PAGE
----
6.8.2019 11:42 am
The tiny country of 11 million people in the African Great Lakes region has still not declared a national emergency.
Malaria has killed more than 1,800 people in Burundi this year, the UN's humanitarian agency says, a death toll rivalling a deadly Ebola outbreak in the neighbouring Democratic Republic of Congo.
Analyst says the more the region collectively looks under pressure on a macro level, it tends to put off foreign investors who have a choice of regions to set up shop or expand their particular interests.
Mohamed Hassan Lebatt, AU mediator for Sudan, says representatives from both sides will continue talks over the technical details of the deal.
Mozambique has yet to report an Ebola case, but DRC’s regional neighbours have been on high alert while the World Health Organization (WHO) has elevated the crisis to a global health emergency.
Namibia has inaugurated a new Chinese-built port terminal which doubles its container capacity and is also to give tourism a boost.
On Thursday, a doctors’ committee linked to the protest movement said four people were killed in Omdurman.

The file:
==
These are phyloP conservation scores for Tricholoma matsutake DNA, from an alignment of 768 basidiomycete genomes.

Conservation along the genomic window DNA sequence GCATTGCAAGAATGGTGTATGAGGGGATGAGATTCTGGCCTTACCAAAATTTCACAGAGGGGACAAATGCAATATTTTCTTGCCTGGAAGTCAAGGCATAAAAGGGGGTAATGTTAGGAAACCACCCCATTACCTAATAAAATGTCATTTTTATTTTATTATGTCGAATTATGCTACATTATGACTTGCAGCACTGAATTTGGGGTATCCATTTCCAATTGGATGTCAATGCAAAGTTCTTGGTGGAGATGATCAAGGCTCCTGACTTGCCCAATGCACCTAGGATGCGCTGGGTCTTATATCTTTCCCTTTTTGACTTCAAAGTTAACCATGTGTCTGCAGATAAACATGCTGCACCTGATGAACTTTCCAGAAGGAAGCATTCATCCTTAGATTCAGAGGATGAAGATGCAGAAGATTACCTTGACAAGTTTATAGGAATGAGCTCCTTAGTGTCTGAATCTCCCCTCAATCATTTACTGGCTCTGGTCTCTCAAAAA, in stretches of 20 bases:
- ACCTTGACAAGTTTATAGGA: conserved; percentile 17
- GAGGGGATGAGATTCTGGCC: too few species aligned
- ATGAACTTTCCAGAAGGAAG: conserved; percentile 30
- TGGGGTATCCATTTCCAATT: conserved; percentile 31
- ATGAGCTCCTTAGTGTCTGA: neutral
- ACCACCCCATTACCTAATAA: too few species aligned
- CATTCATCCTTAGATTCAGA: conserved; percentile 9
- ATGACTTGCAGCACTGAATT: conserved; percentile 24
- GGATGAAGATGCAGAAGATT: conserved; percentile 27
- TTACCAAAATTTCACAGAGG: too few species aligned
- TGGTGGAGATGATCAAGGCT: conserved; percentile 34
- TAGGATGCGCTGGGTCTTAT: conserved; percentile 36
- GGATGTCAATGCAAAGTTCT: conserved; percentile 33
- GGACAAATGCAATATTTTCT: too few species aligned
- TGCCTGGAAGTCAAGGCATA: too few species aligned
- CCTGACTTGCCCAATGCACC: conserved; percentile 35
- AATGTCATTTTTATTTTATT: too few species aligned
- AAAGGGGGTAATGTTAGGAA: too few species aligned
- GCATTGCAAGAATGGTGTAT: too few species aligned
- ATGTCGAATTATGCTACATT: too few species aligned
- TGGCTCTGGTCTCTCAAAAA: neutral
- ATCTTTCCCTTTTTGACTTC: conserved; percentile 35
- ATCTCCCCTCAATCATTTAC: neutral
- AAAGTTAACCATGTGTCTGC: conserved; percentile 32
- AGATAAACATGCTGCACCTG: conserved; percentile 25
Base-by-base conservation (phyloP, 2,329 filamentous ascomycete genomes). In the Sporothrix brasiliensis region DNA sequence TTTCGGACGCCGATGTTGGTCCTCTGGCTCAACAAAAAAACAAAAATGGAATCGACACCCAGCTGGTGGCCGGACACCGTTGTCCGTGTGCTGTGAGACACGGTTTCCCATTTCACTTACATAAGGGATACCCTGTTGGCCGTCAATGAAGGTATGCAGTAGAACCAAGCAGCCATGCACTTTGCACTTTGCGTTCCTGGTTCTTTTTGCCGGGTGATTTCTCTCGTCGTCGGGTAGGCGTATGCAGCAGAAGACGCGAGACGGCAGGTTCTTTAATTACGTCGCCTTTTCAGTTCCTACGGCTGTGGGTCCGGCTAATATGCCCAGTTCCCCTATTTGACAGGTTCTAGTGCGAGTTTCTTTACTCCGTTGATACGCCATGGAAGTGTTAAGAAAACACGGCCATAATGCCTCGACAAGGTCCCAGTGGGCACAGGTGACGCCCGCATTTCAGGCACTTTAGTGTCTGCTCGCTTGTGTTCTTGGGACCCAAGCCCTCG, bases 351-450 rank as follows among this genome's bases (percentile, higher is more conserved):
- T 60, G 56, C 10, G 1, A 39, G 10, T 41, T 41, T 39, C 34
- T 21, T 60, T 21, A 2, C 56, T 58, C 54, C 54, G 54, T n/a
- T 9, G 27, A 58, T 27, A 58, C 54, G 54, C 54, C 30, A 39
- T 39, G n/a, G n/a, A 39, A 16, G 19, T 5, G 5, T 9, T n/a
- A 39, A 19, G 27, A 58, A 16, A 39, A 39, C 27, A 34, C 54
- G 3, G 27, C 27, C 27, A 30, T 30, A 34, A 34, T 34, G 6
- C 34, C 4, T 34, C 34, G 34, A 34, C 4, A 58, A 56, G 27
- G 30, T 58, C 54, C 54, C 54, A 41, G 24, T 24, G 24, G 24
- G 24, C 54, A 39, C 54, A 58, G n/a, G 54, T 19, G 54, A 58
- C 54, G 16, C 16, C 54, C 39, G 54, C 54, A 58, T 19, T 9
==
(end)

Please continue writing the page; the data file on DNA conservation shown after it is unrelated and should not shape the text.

Monday’s rally, where two other demonstrators also killed, was held to protest growing bread and fuel shortages.
Apart from Khartoum, protesters also rallied in Al-Obeid, the Red Sea coastal city of Port Sudan, in White Nile state and in the central city of Madani.
The signing of the peace deal comes just two-and-half months before general elections scheduled for October 15.
The military is known to downplay its losses in the fight against the jihadists.
The announcement came just hours after a third case of Ebola was recorded in Goma.
One key challenge will be protecting doctors and nurses trying to contain the virus.
The signing would bring an end to a long peace negotiation process initiated by Renamo’s historic leader, Alfonso Dhlakama, who died in May last year.
Demonstrators have accused the feared Rapid Support Forces (RSF) of shooting dead the teenagers.